US lawmakers defend federal workers’ rights, but pay hike remains 1%

By on 15/07/2020 | Updated on 24/09/2020
The FSGG bill seeks to protect workers’ collective bargaining rights, which have been diminished since president Trump signed three executive orders designed to weaken unions’ clout in 2018. (Photo by Michael Vadon via flickr).

A House of Representatives panel moved to protect US federal employees from the Trump administration’s efforts to cut benefits and curb collective bargaining rights last week, but has not improved on the 1% pay rise proposed for 2021.

The Financial Services and General Government (FSGG) subcommittee voted to recommend the appropriations bill legislation – which represents its portion of the fiscal 2021 spending package – be considered by the House Appropriations Committee without amendments. The bill seeks to block several controversial White House initiatives, including the proposed merger of the Office of Personnel Management and General Services Administration, along with attempts by the White House to cut the civil service pension scheme.

One of the reforms proposed by the Trump administration would require employees enrolled in the Federal Employees Retirement System to contribute an additional 1% per year to their retirement accounts until both employees and the government contribute 50%. The subcommittee rejected this and other similar proposals in its appropriations bill.

The legislation would also prevent federal agencies from enforcing any union contracts that have not been “mutually and voluntarily agreed to” by all parties. In May 2018, Trump signed three executive orders designed to weaken unions’ clout and make it easier for agencies to fire federal employees. The orders began to be implemented in November last year after unions lost a court case that sought to block them.

No attempt to improve proposed pay rise  

While unions and associations – such as the National Treasury Employees Union and the National Active and Retired Federal Employees Association – have applauded the subcommittee’s efforts to protect workers’ rights and benefits, they are disappointed by its decision not to improve on Trump’s proposed 1% increase in basic pay for 2021. The proposed across-the-board pay increase is an improvement on the pay freeze championed by Trump in previous years, but significantly lower than the 1.9% and 3.1% pay increases that were eventually agreed in 2019 and 2020

Steve Lenkart, executive director of the National Federation of Federal Employees (NFFE) told Global Government Forum that the protections in the FSGG bill are “critical to maintaining a federal workforce that works for and represents all citizens and residents” of the US.

The Trump administration’s targeting of the federal workforce and the unions that protect them is being driven by private sector leaders “who want to cut pay and benefits for their own workers”, he said.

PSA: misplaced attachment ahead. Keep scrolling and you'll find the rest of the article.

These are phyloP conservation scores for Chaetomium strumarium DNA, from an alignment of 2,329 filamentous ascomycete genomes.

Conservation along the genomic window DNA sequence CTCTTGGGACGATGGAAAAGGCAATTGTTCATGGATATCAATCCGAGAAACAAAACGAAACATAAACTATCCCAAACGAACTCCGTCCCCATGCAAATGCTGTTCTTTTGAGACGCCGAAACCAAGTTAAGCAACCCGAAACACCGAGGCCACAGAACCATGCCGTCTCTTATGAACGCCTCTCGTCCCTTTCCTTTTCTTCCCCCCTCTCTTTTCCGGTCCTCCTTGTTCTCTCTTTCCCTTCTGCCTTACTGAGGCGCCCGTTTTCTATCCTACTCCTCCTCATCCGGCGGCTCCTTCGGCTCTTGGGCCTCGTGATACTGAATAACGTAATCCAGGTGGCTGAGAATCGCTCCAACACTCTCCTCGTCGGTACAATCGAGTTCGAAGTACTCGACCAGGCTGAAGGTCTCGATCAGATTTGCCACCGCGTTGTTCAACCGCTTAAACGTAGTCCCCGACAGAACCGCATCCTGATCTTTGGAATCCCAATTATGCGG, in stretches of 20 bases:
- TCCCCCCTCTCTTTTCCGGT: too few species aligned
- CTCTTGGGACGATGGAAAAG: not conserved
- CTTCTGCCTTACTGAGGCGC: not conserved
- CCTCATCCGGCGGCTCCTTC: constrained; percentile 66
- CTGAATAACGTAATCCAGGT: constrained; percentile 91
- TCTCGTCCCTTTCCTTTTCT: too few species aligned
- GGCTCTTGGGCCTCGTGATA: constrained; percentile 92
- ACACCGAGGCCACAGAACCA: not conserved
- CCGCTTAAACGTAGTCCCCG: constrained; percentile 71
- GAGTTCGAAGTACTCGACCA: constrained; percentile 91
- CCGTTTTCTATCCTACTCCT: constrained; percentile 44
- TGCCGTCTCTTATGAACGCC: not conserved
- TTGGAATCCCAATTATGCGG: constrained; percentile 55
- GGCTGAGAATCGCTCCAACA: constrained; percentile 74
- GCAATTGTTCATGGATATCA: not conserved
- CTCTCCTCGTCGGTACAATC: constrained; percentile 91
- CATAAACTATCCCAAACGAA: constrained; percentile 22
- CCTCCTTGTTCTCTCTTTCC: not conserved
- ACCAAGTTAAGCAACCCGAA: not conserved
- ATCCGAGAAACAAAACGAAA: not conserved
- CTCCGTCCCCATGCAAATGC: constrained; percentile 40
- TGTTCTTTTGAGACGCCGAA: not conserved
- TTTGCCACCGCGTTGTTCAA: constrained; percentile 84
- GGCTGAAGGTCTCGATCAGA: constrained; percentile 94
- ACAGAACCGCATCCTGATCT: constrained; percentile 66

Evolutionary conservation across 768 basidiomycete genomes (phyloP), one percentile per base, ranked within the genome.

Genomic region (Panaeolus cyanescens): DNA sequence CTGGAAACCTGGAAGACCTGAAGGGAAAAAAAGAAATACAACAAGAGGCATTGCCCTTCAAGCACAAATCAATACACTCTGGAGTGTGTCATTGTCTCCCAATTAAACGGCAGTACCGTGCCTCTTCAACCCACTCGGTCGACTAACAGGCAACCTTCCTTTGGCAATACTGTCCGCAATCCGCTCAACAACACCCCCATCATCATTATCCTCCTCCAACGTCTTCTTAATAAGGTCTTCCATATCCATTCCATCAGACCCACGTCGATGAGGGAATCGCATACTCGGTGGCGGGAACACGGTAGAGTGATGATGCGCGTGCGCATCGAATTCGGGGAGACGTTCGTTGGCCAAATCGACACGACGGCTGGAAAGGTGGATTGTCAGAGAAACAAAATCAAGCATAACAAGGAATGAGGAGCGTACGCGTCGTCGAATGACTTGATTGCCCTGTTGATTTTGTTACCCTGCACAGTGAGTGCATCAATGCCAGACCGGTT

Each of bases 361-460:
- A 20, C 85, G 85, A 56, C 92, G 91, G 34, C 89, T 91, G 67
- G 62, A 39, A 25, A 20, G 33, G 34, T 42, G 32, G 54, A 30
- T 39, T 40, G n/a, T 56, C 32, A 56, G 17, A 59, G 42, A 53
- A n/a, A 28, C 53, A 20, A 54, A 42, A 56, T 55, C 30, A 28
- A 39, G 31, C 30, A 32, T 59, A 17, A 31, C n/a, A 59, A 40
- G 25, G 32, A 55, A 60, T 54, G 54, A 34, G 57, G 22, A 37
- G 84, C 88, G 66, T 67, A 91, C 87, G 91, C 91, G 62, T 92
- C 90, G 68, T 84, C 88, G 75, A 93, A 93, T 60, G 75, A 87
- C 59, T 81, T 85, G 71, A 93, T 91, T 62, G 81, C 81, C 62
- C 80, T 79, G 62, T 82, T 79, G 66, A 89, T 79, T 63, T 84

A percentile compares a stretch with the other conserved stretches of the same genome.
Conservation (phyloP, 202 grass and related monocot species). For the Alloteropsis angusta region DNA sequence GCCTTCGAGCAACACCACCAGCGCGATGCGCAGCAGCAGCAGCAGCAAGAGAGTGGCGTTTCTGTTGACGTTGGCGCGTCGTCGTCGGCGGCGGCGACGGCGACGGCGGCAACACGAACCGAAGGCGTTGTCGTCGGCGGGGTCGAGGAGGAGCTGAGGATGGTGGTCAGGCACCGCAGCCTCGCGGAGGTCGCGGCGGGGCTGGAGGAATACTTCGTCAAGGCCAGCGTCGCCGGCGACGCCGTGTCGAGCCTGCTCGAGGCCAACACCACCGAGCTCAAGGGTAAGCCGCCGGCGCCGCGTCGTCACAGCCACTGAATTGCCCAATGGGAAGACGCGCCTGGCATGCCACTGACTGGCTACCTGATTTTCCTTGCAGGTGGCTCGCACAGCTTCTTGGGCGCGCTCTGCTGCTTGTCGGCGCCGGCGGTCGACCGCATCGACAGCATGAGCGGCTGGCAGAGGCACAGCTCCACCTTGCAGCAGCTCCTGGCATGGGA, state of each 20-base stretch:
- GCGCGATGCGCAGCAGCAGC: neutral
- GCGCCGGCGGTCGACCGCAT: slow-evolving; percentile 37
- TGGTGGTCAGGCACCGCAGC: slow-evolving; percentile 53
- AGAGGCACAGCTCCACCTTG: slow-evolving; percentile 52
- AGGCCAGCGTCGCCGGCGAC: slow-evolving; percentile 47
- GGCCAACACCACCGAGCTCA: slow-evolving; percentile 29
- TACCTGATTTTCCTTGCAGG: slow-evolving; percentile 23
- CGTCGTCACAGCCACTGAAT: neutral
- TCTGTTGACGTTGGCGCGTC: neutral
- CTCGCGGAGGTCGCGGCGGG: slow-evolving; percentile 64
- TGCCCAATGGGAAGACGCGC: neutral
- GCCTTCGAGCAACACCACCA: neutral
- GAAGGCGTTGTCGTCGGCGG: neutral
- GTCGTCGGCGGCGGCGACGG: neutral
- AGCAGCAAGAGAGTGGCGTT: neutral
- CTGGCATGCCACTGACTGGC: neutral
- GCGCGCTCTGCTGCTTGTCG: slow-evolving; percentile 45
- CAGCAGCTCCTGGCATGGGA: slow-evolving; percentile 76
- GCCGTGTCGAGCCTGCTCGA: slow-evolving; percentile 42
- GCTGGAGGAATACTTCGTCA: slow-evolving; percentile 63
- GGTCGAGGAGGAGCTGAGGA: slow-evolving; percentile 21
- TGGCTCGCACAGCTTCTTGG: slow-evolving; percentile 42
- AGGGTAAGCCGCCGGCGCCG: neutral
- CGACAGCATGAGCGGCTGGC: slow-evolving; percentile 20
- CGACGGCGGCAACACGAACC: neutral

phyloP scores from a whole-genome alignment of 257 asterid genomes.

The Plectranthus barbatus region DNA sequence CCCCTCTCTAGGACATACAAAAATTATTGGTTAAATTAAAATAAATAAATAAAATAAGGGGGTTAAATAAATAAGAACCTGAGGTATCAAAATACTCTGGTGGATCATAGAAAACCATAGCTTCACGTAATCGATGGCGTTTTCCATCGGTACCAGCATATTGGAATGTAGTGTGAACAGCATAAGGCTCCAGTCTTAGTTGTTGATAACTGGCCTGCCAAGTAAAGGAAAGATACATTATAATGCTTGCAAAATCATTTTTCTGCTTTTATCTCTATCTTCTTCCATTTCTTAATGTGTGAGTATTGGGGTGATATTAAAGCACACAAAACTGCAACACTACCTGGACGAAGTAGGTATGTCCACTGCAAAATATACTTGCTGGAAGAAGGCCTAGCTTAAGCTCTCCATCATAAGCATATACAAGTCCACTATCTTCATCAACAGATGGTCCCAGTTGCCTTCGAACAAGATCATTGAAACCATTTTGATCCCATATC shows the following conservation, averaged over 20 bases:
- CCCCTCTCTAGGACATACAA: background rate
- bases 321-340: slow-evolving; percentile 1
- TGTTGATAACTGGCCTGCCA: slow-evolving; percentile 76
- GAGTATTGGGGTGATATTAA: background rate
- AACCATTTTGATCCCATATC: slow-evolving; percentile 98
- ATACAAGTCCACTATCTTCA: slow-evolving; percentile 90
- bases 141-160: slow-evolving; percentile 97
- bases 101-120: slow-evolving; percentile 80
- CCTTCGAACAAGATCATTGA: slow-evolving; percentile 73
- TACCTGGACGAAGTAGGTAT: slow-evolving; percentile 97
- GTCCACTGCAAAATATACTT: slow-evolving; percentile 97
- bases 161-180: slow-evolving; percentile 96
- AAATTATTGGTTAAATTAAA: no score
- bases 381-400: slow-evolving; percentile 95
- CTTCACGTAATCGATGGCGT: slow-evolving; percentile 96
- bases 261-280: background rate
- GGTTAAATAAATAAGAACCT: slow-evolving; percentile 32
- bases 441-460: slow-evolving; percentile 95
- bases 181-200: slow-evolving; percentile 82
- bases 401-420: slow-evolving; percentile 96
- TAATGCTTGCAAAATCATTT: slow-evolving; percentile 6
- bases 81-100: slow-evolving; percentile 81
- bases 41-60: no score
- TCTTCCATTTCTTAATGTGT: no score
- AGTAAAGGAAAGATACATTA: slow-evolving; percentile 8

“The Trump administration and the industry leaders who push unethical ‘reforms’ within government want federal unions out of the way because we call them on their bullshit,” he said. “Government is their only natural enemy because federal employees enforce the law. If they can defund us, if they can politicise government missions, and if they can weaken the laws that regulate them, so much the better they feel. Federal unions are an independent voice from within the ranks of government telling the rest of the world what is going on. They absolutely hate that.”            

He noted that federal unions can’t strike or bargain over pay or benefits, existing primarily to bargain on working conditions and to watch for corruption, violations of workforce laws, and discrimination against career federal employees.

Need to recognise hard work

On the FSGG’s decision not to push for a higher pay rise, Lenkart conceded that the economic nosedive and near record high unemployment rate is a consideration – he puts the US’s position down to “the mishandling of the coronavirus pandemic by the Trump White House” – but argued that federal employees should be recognised for their hard work.

“Many of us working on pandemic-related missions have endured a brutal year mentally, emotionally and physically,” he said. “Because federal workers remain on the job, the cost of childcare has skyrocketed with schools out, and a lot of our spouses are out of work. Federal workers and their families are fighting to break even, and often losing since utilities and other costs continue to rise.

“An increase to federal employees, even a small one, equates to a stimulus package because that money will roll right into local communities around the country. If there is one part of the economy that we can protect, even one as small as government workers, knowing that the increase will go directly to others in cities and towns around the country, we would be foolish not to do it.”

About Mia Hunt

Mia is a journalist and editor with a background in covering commercial property, having been market reports and supplements editor at trade title Property Week and deputy editor of Shopping Centre magazine, now known as Retail Destination. She has also undertaken freelance work for several publications including the preview magazine of international trade show, MAPIC, and TES Global (formerly the Times Educational Supplement) and has produced a white paper on energy efficiency in business for E.ON. Between 2014 and 2016, she was a member of the Revo Customer Experience Committee and an ACE Awards judge. Mia graduated from Kingston University with a first-class degree in journalism and was part of the team that produced The River newspaper, which won Publication of the Year at the Guardian Student Media Awards in 2010.

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